“This book provides practical advice for managing multiple challenges and complex business systems in a tough global business environment”

Reviewer: Assoc. Prof. Julie Cogin, Australian School of Business, University of New South Wales

Dynamic Leadership Models for Global Business: Enhancing Digitally Connected Environments by Peter Smith and Tom Cockburn comes at just the right time. As leaders face uncertainty in all aspects of work life this book provides practical advice for managing multiple challenges and complex business systems in a tough global business environment.


The book provides a bridge between scholarly research and practice. It goes beyond summarising a limited set of research findings (as many leadership books do) to practically outlying important implications for leaders. It is filled with numerous case studies and thought-provoking questions that provide new insights and ideas for managing the complexity of today’s workplace.


The majority of contemporary leadership research does not address challenges brought on by the GFC or rapid technological advancements and subsequently has failed to provide relevant recommendations for leaders, who need to adapt to these changes. This book addresses this important gap in the leadership literature. As the authors correctly point out, leading styles and skills that worked in stable predictable times are inadequate in an uncertain environment filled with swift change.


Most leadership books provide a recipe for success, a ‘one size fits all’ approach or make prescriptions for learning to be a leader. Refreshingly, this book is based on the notion of ‘leaders learning to learn’.  As a result, the book equips the reader to build their own models or frameworks, relevant to the context they operate in. This approach develops competence in solving problems, rather than finding a solution to a specific problem. The learning journey begins in chapter two which introduces a four-step incremental leadership process based on a rigorous review of existing theory. A fundamental pre-requisite to the model is reflection, refection on what needs to be achieved, what has taken place, and what could be done better in the future.


The remaining chapters review relevant topics to the current business environment as well as provide multiple examples to support readers to learn from the experiences of others. Specific topic areas include organisational strategy and configuration (structure, culture), complexity and systems, sustainability, socio-digital technologies, knowledge management, innovation and generational demographics.


The structure of the book enables the reader to move to the relevant chapter to gain an update and review of the topic as well as implications for leadership. When partnered with the learning model in chapter two, insights and actions become clear.


“This is a valuable book to own as a guidebook, reference manual and practical tool”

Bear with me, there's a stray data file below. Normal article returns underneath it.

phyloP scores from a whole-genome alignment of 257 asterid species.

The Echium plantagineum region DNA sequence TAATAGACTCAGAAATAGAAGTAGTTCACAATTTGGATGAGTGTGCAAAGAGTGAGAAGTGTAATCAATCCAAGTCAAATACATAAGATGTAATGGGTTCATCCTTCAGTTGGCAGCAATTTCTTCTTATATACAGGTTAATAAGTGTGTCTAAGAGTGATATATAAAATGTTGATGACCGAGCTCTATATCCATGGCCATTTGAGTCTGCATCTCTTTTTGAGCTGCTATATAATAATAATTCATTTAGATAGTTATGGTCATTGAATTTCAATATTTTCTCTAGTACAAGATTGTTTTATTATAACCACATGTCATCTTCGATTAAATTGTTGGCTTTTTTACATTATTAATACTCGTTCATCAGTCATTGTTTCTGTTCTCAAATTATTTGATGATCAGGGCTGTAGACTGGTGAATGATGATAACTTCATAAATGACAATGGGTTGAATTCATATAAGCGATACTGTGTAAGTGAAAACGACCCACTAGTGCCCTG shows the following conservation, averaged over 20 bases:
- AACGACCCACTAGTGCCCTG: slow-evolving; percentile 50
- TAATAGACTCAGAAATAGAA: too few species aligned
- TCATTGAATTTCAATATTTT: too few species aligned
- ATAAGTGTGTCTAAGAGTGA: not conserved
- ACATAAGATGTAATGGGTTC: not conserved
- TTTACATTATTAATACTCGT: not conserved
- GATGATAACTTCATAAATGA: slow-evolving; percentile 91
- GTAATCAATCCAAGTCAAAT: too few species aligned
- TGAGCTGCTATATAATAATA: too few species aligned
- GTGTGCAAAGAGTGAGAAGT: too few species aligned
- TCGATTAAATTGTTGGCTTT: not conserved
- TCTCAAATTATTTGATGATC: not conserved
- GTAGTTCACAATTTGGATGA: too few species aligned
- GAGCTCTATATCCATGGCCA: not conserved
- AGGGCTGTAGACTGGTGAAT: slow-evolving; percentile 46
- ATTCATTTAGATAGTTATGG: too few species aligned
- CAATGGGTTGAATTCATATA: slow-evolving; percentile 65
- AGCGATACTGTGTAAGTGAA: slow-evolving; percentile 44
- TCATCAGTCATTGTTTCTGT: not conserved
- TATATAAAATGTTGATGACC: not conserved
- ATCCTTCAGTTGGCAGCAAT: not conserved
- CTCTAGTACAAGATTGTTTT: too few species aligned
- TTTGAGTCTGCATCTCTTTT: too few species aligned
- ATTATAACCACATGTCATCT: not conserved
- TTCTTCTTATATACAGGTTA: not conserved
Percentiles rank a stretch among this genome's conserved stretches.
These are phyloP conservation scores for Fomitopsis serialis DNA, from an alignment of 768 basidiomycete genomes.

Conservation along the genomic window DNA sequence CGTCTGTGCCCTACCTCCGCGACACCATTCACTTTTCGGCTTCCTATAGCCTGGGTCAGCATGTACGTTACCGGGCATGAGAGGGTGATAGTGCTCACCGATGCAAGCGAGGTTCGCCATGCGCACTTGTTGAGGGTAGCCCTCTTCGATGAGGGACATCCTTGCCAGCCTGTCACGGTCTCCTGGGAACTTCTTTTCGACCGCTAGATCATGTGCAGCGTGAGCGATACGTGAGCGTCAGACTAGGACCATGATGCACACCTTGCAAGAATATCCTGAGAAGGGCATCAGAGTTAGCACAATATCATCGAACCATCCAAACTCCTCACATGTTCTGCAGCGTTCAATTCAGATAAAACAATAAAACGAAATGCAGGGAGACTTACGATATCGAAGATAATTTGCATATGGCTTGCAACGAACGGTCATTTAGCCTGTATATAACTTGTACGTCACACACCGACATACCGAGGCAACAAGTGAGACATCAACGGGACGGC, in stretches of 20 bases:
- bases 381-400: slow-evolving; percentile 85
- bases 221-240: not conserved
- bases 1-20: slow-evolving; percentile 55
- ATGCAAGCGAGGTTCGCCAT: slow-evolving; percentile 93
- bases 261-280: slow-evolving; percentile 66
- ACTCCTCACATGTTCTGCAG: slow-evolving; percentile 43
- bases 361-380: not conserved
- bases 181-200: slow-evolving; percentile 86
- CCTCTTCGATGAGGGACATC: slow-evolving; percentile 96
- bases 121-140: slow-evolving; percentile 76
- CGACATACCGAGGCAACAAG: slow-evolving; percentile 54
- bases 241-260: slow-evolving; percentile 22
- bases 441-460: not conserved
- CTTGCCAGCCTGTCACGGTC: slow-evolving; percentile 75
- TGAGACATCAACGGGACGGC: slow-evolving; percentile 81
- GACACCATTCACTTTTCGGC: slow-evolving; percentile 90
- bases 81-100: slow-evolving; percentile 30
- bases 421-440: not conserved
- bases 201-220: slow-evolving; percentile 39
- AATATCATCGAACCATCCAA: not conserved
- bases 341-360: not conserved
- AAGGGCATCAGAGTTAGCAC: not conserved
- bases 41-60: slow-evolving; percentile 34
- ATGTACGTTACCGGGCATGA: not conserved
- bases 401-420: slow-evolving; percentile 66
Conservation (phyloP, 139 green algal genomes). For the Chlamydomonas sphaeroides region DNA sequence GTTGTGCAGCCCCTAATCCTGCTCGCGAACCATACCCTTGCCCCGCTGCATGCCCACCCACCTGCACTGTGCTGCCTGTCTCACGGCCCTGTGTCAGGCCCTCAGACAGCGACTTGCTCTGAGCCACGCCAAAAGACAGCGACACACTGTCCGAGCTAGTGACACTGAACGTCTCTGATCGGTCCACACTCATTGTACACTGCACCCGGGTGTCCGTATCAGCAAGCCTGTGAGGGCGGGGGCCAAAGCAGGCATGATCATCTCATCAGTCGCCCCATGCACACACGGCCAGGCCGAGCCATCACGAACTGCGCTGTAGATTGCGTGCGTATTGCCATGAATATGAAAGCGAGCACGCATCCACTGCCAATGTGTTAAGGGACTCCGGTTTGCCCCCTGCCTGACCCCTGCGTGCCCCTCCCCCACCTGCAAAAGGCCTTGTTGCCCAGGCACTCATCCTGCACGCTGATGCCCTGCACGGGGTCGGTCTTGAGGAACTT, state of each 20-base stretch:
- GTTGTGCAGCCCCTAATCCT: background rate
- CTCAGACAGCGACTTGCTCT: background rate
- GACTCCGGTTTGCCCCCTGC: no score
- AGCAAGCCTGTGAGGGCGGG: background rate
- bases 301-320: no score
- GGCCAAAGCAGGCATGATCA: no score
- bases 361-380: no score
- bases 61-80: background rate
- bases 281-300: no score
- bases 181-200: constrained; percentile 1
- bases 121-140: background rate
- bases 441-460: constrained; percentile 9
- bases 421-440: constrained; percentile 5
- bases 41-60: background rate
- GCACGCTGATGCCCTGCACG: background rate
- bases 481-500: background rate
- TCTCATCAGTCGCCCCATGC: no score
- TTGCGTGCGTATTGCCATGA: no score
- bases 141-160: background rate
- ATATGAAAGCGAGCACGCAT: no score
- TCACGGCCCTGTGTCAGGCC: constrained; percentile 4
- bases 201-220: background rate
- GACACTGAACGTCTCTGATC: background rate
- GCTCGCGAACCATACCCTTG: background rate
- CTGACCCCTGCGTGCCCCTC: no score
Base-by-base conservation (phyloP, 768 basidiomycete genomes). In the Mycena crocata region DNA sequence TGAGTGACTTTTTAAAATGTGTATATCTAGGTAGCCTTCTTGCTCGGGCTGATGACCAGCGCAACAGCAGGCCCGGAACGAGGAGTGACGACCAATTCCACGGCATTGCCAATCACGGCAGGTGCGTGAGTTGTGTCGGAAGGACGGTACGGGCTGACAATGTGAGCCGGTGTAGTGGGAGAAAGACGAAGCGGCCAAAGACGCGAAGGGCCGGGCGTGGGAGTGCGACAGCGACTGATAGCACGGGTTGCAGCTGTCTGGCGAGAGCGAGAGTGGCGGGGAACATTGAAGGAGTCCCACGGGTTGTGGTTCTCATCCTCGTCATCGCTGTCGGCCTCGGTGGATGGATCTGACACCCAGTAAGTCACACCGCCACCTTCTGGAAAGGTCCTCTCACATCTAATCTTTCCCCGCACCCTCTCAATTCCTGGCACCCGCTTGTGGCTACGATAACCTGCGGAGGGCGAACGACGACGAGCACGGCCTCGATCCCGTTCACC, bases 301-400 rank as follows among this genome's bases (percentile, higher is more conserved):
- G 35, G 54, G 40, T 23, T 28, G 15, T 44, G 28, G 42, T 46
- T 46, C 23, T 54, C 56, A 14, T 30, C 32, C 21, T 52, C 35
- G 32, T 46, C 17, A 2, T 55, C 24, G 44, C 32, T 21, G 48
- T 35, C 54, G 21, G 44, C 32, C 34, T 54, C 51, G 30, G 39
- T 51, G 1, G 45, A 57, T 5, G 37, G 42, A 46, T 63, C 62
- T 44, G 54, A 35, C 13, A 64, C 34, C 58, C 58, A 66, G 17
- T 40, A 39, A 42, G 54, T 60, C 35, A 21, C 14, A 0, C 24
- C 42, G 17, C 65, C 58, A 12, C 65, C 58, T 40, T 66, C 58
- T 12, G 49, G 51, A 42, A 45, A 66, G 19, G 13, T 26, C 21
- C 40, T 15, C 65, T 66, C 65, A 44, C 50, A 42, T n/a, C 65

Reviewer: Dr. Melinda M. Muth, Director, HCA Philanthropy, S idney, Australia

The topic of leadership is widely researched and written about yet readers often remain none the wiser for it.  The shifting definitions of leadership and constant new theories on the vital characteristics of leaders can make it difficult to apply the knowledge in a beneficial way.  The authors of Dynamic Leadership Models for Global Business:  Enhancing Digitally Connected Environments have made a significant contribution to making sense of what Nohria and Khurana (2010) describe as a “vast and sprawling field with no clear contours or boundaries.”  The authors have done a first rate job as content curators.  Their book is both comprehensive and practical.


Any reader who wants to understand the history of leadership research and the strongest contributions to the literature on the topic would do well to read this book.  The information on leadership is made practical with a step-by-step guide for its use along with a personal evaluation and self-coaching tool.  The book is set out in a clear and logical structure, which is consistent and easy to follow.  The structure allows the reader to build a useful context for skill development and then hone in on major topic areas such as sustainability, technology and generational differences. 


The first two chapters draw heavily on academic research and use models and diagrams from that research to help the reader understand and organise priorities.  The selection of topics in chapters 3-9 is a contribution in itself because the authors have managed to inform and sort the complexity of issues facing leaders into useful themes without confusing the topics with skill development.   These chapters do not have to be read in a linear sequence.   Once the reader has been through the first two chapters, the succession of current environmental factors facing leaders can be covered based on personal priority.


This is a valuable book to own as a guidebook, reference manual and practical tool for anyone interested in the subject of leadership including those who coach and mentor emerging leaders.